Suh tossed, denies stomping

DETROIT — The hardest thing to believe about the Lions' latest Thanksgiving meltdown was the explanation Ndamukong Suh gave himself, his coach and his self-titled nation for an ejection that changed the course of a winnable game.

After Aaron Rodgers' third-and-goal pass to Donald Driver fell incomplete midway through Thursday's third quarter, Suh did three one-handed push-ups on the side of Packers offensive lineman Evan Dietrich-Smith's helmet then stomped on his right arm as he walked away.

Flag. Fine. Maybe more — Albert Haynesworth was suspended five games for a more egregious kicking incident five years ago.

And after it was all done this:

"I'm first and foremost only going to apologize to my teammates, my coaches and my true fans for allowing the refs to have an opportunity to take me out of this game," Suh said. "What I did was remove myself from the situation the best way I felt, with me being held down in the situation that I was in.

"My intentions were not to kick anybody as I did not. Removing myself, as you see I'm walking away from the situation, and with that I apologize to my teammates and my fans and my coaches for putting myself in a position to be misinterpreted and taken out of the game."

John Kuhn scored on a 1-yard run two plays after Suh's penalty, which gave Green Bay an automatic first down, and Matthew Stafford threw interceptions on the Lions' next two series as the Packers blew open a close game to run away with a 27-15 victory.

Stafford finished with three picks and has nine interceptions in his last 10 quarters, and Suh is once again dealing with allegations he's a dirty player.

"I understand, in this world, because of the type of player and type of person I am, all eyes are on me," Suh said. "So why would I do something to jeopardize myself and jeopardize my team first and foremost? So with that, that's why — I don't do bad things and I have no intention to hurt somebody. If I want to hurt him, I'm going to hit his quarterback. As I did throughout that game."

Lions coach Jim Schwartz said Suh gave him a similar explanation as he walked off the field — "He said he was being held in the scrum and was trying to get out of the situation," Schwartz said — but acknowledged that his all-pro defensive tackle has to be more composed.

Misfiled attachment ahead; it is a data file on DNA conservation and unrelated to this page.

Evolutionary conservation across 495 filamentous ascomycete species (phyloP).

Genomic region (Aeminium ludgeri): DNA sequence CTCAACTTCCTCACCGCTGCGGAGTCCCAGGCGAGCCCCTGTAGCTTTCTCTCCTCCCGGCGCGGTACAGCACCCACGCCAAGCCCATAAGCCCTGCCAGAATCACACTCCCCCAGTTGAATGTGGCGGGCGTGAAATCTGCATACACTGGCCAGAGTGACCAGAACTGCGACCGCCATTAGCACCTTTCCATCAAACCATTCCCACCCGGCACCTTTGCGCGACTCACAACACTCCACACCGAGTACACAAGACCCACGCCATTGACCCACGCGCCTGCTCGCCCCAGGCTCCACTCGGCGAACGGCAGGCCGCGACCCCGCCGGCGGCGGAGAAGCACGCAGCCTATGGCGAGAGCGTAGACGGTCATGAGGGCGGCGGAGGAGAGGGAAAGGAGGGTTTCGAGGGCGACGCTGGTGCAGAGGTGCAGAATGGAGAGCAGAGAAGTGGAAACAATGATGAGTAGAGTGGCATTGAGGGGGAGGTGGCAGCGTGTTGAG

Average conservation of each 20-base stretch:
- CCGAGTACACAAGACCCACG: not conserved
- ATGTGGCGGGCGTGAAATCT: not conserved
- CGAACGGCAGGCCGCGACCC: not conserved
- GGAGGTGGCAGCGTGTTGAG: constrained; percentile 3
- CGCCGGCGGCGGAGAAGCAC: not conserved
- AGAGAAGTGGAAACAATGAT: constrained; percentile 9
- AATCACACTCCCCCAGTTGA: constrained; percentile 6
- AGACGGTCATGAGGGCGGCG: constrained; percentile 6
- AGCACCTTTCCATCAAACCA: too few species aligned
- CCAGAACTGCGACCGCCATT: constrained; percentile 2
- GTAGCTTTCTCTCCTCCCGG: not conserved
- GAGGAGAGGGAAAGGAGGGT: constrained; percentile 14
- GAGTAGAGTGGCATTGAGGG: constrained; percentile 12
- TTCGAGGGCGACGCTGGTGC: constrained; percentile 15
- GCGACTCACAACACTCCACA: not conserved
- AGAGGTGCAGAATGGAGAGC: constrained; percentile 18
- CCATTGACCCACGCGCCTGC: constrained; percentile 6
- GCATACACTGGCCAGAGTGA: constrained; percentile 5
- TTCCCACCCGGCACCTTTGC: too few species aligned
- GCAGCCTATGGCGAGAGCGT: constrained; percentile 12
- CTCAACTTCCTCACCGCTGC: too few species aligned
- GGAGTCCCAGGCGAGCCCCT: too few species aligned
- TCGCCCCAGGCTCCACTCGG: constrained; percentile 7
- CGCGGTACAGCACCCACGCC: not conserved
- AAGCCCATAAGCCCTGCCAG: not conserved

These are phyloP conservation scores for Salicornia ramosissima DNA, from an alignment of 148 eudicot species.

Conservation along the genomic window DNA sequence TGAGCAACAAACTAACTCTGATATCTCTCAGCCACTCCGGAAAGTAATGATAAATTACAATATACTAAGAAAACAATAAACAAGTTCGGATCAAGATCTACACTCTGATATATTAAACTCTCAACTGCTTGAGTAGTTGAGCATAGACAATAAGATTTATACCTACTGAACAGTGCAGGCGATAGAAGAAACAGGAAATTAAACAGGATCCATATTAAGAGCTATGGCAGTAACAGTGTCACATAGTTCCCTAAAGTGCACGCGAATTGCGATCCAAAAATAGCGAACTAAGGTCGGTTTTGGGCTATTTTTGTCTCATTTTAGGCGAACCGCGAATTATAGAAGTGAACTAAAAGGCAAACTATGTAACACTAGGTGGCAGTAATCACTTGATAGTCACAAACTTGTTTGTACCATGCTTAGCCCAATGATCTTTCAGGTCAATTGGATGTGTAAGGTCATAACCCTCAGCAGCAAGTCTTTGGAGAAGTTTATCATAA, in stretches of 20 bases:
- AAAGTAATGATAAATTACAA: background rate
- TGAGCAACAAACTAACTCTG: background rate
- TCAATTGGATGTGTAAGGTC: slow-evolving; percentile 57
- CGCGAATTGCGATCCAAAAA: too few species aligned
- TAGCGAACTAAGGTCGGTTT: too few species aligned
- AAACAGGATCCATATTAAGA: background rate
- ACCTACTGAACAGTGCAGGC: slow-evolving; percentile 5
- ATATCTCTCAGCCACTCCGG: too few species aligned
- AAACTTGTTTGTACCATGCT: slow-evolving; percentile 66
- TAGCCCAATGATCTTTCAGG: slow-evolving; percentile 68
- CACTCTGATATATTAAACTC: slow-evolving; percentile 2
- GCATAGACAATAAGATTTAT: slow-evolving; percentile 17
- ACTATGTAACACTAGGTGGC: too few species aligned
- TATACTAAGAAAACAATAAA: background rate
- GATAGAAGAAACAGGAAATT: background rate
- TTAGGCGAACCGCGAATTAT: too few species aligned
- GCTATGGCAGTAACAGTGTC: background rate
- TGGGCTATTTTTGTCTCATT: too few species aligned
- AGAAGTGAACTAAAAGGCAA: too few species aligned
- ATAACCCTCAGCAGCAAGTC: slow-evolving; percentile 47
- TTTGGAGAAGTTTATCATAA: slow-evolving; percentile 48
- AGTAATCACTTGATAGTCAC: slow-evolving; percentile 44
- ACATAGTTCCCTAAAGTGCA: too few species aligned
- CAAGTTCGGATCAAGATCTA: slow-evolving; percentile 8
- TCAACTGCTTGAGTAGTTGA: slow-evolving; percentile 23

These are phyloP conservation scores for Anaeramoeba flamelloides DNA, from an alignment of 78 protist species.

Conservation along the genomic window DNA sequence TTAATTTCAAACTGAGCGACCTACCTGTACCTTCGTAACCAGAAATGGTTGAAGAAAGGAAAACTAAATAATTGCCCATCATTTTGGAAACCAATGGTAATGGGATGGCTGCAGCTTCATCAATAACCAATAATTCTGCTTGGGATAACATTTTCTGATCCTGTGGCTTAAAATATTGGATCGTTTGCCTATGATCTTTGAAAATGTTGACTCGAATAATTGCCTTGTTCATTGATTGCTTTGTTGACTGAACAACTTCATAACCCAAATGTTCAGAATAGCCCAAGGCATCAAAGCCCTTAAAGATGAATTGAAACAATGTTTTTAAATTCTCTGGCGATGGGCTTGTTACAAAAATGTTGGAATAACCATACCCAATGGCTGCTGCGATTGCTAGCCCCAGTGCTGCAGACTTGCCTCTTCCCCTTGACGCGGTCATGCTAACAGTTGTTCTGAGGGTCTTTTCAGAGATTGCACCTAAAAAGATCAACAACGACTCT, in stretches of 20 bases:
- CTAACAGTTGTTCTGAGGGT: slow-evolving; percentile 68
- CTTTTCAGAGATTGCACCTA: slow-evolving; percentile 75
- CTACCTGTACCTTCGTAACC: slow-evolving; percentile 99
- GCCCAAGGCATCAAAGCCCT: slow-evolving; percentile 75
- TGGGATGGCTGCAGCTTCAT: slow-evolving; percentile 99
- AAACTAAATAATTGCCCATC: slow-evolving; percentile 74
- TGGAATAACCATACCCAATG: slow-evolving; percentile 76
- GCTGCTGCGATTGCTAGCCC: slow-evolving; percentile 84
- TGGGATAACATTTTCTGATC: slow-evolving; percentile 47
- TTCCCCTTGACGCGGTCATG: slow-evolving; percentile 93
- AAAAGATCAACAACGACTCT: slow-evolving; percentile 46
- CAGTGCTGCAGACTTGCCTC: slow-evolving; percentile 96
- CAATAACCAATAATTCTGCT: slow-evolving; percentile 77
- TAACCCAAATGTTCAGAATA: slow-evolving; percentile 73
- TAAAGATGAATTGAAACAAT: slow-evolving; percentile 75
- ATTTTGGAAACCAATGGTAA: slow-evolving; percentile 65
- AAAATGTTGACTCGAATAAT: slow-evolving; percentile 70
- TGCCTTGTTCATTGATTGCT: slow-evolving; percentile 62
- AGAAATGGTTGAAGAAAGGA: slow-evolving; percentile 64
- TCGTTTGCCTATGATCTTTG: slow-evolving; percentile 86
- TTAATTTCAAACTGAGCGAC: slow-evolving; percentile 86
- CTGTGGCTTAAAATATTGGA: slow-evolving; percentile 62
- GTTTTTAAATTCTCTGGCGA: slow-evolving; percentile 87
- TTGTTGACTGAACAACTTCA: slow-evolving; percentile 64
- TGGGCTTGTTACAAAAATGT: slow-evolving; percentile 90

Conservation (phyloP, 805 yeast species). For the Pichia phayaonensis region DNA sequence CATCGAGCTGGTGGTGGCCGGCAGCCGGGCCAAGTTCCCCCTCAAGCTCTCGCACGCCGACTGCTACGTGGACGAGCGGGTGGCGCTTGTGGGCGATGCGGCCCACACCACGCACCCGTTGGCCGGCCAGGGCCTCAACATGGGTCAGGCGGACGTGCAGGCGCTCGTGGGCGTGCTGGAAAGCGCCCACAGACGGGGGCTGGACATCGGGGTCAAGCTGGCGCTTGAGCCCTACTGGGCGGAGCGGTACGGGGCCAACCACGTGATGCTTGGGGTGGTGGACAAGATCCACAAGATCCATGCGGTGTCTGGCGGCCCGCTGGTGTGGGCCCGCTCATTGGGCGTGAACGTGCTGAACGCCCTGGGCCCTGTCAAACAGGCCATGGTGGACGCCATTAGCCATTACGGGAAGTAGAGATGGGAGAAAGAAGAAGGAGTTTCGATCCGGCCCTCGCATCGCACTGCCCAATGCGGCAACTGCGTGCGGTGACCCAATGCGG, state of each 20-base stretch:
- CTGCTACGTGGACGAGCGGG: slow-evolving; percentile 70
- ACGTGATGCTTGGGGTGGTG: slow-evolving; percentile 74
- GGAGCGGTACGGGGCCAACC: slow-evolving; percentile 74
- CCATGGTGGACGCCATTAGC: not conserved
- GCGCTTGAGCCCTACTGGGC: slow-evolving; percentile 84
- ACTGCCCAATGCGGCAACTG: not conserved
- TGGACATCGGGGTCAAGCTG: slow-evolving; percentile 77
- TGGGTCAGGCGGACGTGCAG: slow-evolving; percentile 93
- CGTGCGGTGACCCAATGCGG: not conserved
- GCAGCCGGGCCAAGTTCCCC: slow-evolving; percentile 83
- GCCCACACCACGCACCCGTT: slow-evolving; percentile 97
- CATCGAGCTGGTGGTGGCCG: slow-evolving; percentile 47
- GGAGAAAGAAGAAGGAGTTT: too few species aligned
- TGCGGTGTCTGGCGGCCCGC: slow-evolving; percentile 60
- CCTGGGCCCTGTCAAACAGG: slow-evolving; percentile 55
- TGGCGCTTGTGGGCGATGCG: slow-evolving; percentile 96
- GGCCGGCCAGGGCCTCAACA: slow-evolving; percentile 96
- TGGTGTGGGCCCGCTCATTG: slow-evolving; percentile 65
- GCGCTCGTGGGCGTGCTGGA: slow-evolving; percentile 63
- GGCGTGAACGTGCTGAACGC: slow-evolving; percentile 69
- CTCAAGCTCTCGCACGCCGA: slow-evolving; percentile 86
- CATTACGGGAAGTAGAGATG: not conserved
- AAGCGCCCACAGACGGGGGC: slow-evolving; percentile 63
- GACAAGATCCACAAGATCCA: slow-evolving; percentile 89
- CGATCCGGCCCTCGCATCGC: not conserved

"Regardless of what our intent is, we can't put ourselves in that position," Schwartz said. "We can't leave any gray area and can't give an official any reason to make that call."

Defensive tackle Corey Williams said he expects Suh to address the situation with teammates on Sunday, and he said he plans talk to Suh about his over-aggressive play on the field.

"Like I said, he's just got to learn how to control his temper," Williams said. "Me as a veteran, I just have to pull him to the side, me and him have a one-on-one talk. And I just have to talk to him and let him know that you're going to have times like this where you're going to get cheap-shotted, guys are going to do dirty stuff to you, you've just got to let it go and play the next play."

Suh's play aside, the Lions committed too many mistakes on both sides of the ball to end a Thanksgiving drought that now stands at eight consecutive years of double-digit defeats.

The Lions largely controlled tempo in the first half, but failed to convert several good scoring opportunities because of penalties (holding calls on Nate Burleson and Brandon Pettigrew stalled drives in the first quarter), missed field goals (Jason Hanson pushed a 47-yarder wide left) and injuries.

Starting running back Kevin Smith, coming off a career-best 140-yard, three-touchdown game, suffered a high ankle sprain in the half after rushing for 36 yards on his first seven carries. The Lions also lost starting defensive backs Louis Delmas and Chris Houston and backup Brandon McDonald to leg injuries.

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